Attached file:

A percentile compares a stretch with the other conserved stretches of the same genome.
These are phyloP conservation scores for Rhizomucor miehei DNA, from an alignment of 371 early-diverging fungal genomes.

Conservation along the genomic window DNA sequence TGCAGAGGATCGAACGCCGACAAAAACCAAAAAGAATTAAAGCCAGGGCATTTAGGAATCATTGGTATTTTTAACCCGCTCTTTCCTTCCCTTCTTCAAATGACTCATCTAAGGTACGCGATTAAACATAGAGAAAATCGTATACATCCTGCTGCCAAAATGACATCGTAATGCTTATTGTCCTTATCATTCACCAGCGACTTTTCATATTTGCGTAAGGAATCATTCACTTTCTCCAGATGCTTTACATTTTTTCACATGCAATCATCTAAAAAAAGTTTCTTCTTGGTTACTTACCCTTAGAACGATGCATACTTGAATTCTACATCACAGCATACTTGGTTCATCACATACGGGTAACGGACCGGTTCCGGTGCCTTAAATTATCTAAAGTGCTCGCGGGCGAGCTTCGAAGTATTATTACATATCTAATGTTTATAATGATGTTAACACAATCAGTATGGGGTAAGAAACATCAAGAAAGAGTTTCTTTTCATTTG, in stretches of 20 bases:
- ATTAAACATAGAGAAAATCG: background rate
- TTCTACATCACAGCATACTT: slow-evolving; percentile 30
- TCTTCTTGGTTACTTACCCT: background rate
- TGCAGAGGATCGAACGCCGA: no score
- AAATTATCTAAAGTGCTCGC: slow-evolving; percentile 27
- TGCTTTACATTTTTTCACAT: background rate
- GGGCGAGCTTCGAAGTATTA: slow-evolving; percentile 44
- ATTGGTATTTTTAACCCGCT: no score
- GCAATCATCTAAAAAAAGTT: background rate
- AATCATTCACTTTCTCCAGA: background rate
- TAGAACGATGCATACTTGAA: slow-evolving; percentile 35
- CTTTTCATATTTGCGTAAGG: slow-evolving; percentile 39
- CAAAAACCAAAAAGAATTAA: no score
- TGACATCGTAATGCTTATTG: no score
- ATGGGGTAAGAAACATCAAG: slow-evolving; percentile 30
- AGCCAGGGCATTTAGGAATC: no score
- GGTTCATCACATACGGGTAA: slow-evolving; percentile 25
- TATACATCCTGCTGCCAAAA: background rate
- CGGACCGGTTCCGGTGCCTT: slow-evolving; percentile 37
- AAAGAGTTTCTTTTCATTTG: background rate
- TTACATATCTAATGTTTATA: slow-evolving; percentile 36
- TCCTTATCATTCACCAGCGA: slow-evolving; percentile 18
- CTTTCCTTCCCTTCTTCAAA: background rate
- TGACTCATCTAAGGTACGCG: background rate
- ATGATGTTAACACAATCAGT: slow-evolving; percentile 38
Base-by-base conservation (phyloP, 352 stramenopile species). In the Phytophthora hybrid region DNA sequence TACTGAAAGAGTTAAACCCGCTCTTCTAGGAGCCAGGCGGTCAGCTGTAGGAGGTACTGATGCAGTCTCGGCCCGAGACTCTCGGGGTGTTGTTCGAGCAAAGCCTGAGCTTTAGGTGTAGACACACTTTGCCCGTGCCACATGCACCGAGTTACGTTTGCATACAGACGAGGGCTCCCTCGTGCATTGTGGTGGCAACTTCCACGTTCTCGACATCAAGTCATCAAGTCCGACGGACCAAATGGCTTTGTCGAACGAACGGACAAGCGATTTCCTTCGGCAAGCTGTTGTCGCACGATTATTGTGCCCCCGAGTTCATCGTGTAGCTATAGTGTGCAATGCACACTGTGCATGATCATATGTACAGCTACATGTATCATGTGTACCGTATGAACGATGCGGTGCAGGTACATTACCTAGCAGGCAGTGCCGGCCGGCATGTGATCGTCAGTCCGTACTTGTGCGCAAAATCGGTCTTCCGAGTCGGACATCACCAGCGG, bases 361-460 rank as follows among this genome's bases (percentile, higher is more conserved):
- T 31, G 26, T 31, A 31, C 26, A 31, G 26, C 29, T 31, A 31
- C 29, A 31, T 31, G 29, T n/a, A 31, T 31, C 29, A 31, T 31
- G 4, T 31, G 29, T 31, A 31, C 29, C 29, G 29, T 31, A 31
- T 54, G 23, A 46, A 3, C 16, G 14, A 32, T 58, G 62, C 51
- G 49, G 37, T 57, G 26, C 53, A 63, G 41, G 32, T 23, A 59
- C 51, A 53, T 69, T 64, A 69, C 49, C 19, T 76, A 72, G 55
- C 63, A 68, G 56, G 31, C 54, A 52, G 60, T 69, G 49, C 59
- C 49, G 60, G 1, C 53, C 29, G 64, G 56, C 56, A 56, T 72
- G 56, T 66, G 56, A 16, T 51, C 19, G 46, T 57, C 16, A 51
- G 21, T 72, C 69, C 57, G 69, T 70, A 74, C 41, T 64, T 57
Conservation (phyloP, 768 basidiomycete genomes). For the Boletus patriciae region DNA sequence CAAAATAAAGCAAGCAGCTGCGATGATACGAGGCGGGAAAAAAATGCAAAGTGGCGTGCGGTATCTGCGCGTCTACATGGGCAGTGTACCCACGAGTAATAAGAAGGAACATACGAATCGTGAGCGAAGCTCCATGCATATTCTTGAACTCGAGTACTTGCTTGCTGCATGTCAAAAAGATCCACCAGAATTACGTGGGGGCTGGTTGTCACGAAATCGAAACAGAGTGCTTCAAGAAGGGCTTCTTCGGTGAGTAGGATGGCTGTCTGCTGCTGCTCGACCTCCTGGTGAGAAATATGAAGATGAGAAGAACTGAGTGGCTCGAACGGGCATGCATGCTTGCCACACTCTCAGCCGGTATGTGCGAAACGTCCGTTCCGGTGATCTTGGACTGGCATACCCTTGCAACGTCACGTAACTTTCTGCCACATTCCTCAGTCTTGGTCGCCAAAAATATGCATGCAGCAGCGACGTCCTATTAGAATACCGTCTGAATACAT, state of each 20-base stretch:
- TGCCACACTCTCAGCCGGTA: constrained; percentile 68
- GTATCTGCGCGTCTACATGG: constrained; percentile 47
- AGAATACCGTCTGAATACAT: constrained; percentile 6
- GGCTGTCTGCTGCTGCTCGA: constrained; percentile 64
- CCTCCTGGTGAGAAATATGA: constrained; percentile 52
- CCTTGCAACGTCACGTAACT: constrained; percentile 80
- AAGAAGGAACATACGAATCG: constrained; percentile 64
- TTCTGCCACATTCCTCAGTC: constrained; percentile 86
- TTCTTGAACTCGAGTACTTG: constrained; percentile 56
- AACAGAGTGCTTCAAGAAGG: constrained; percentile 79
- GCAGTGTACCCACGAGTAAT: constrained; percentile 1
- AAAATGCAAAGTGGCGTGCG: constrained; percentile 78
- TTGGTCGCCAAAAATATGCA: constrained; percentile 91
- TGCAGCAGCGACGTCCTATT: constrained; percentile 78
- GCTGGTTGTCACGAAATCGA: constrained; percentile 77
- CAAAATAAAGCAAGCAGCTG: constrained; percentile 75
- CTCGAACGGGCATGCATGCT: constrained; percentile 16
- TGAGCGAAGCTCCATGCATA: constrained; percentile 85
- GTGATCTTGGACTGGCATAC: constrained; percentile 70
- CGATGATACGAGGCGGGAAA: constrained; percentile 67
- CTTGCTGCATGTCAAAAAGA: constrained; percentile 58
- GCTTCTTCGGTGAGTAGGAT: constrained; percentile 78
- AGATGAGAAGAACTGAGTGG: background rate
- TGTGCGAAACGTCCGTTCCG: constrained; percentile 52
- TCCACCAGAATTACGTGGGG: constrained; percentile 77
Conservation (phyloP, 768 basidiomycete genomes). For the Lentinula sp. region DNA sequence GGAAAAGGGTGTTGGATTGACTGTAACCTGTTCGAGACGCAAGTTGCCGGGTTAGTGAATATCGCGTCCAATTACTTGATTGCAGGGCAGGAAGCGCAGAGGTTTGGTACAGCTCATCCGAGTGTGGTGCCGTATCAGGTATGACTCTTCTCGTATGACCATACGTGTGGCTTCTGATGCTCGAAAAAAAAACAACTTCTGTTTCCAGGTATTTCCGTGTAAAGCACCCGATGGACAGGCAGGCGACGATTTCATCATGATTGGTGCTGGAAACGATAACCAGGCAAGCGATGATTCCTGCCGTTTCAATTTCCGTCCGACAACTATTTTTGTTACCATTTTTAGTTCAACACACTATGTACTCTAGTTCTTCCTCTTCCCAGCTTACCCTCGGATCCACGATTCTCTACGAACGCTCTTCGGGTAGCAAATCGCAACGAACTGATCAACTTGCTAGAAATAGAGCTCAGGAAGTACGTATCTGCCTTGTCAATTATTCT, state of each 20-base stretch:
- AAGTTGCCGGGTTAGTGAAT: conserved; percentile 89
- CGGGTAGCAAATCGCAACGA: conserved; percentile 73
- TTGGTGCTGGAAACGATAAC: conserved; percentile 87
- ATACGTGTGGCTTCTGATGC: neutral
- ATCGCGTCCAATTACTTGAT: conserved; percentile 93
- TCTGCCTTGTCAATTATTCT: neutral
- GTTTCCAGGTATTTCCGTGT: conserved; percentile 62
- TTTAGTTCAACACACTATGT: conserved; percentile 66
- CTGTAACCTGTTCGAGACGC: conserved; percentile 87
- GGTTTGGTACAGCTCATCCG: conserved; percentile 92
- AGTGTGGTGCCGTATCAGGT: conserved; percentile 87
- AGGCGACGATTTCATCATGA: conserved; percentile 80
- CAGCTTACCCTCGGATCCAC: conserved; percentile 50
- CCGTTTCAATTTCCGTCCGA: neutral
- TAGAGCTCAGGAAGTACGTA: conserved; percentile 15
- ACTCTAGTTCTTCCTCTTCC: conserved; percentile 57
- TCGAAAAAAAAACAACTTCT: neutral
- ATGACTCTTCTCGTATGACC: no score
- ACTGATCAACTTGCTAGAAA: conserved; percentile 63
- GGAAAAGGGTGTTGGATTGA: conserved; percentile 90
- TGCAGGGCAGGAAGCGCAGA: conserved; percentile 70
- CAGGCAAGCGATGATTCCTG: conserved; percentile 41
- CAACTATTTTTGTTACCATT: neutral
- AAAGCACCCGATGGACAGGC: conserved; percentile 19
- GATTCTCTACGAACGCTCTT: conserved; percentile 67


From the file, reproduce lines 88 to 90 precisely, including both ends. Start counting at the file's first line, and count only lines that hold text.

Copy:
- CAGGCAAGCGATGATTCCTG: conserved; percentile 41
- CAACTATTTTTGTTACCATT: neutral
- AAAGCACCCGATGGACAGGC: conserved; percentile 19